Anyway, thanks for understanding.

      9. I know you try your hardest. I myself wrote you a letter once & received a response that same day! It wasn’t published but you still took the time to respond to me. I absolutely love this website & before that, your column on thefrisky.
        Keep up the great work that we all love!! Get better!

      10. sarolabelle says:

        you need some ads on the site. We would all click on them all day because we love the site and want to make you MONEY!

      11. Aw, thanks. Well, I’m working on getting ads that make money whether or not people click on them. Hopefully, soon!

      12. I’d suggest creating a monthly pricing model based on traffic.

    3. I actually feel the opposite. I feel like we get the easier questions. Some of them may be pretty weighty, but the answers usually seem pretty clear-cut. I think it’s nice because the person still gets good advice, but without everyone disagreeing with each other about what that advice should be.

  17. but as for advice… if the friendship means a lot to you, you should tell your friend that yes, you were one of the girls involved, but that you still really value her friendship and care about her and want to be in her life. it’s really as simple as that.
    everyone needs a friend, and i don’t think what you went through should keep your friendship from continuing. if you truly think she needs someone, and you want to try to be that person, then definitely reach out to her. but be prepared for her to maybe not be so welcoming. the fact that you were involved with the mess with her stepfather could make her uncomfortable, but all you can do is give her the opportunity to accept your friendship.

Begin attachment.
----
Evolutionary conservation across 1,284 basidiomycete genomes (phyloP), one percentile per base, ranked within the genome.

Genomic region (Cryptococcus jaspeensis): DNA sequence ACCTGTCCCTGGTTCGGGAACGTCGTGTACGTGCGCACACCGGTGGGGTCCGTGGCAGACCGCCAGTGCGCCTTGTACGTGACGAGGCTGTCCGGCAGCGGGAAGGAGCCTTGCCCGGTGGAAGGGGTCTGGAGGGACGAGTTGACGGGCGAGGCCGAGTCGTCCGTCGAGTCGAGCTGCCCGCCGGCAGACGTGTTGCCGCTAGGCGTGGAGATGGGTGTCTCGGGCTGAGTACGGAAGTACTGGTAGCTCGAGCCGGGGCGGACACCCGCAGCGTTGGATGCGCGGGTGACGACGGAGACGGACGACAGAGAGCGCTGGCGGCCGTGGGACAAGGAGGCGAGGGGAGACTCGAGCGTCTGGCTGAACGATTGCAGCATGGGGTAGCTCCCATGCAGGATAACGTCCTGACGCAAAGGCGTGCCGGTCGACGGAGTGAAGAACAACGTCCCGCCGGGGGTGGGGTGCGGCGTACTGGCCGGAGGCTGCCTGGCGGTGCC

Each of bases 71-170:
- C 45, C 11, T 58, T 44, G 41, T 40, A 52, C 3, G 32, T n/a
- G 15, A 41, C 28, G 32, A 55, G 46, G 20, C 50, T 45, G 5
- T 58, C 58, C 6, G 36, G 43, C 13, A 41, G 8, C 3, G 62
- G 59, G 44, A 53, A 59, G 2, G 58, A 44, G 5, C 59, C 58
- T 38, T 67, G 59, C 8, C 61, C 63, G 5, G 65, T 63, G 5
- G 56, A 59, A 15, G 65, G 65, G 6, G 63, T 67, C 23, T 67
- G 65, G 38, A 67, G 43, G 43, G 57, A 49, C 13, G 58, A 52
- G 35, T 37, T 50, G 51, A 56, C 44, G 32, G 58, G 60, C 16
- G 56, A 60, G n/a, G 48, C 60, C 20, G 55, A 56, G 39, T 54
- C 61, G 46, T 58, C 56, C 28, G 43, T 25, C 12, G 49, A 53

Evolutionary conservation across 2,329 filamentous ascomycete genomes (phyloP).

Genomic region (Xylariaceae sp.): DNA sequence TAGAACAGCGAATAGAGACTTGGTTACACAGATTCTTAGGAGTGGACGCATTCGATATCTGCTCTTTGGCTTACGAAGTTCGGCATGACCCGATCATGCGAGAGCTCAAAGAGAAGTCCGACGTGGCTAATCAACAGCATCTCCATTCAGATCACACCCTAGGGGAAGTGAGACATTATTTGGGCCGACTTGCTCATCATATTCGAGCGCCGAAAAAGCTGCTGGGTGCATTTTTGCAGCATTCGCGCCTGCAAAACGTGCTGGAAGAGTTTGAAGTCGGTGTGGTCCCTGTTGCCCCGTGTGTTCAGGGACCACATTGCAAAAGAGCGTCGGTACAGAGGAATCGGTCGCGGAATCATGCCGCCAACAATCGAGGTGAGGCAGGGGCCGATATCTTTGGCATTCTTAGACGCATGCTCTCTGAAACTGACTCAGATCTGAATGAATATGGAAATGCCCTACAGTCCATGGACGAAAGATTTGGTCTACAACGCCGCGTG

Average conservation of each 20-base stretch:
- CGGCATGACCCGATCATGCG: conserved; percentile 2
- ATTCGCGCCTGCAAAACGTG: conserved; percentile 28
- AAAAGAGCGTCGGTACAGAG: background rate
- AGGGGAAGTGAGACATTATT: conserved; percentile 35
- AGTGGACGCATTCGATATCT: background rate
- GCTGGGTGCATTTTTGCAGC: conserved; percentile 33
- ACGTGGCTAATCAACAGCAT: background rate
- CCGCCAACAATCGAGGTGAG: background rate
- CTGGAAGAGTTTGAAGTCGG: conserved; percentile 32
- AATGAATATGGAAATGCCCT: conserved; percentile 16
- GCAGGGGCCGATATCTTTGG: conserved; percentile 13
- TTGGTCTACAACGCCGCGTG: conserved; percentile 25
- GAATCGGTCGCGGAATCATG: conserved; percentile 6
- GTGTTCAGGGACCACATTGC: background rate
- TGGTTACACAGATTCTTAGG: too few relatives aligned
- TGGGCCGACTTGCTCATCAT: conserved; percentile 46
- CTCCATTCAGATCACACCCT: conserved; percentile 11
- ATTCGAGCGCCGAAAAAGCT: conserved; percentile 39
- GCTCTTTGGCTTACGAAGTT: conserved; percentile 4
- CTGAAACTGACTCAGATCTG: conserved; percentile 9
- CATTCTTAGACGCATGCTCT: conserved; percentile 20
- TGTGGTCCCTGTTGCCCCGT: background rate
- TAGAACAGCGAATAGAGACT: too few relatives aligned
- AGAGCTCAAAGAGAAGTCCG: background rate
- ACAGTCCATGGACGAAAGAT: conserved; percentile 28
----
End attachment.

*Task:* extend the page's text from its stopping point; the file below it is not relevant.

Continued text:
18. I’m confused about this. You say you were a victim and you were (necessarily) involved in the trial. Surely she was present during the trial or at least heard about it. How could she not know that you actually testified during the trial? As the victim in a criminal case, there is no way around your identity being exposed in a public trial.

    Hate to say it, but I call B.S. on this one…

    1. Because of the overwhelming physical evidence provided, the stepfather pled guilty to take a lighter sentence (2 years jail, 8 years probation) in a lighter security prison. Also- many of us were minors when said assaults occured so none of our names were released to the local media/press. I can only assume that our my anonymity was preserved during the presentation of the evidence to his lawyers.

      If you still don’t believe me I could send you a private news link to the story. As a frequent reader and commenter to Dear Wendy, I’m really hurt that you would insinuate I would fabricate such a terrible, terrible story.

      1. Sorry, LW! It’s not that I don’t believe you, cause I do, and I know it must have been a really terrible, life-altering experience. I was just confused about the letter, because you said something about not being able to support your friend during the trial. Many times false letters are sent into advice columnists, and I mostly wanted to point that out. I really wasn’t trying to hurt you. I apologize for being harsh, and I wish you the best 🙂

  19. Green_Blessings_Goddess says:

    You could compromise the legal case by associating with her and I am sure she will not want to hang out with you as you are accusing her father of crimes that will harm his career and possible jail time.

    It’s best you leave her alone and if he is acquitted maybe reach out then but stay away.

    Getting therapy to help you cope is a good idea too, we are not therapists.

  20. The letter writer is very brave to be able to stand up to the legal proceedings and I greatly admire her for still caring about her friend.

    If the letter writer feels strong enough, she can definitely reach out to her friend through a letter or e-mail (not Facebook). She can inquire about how the friend is doing and say she misses talking to her without specifically mentioning the abuse.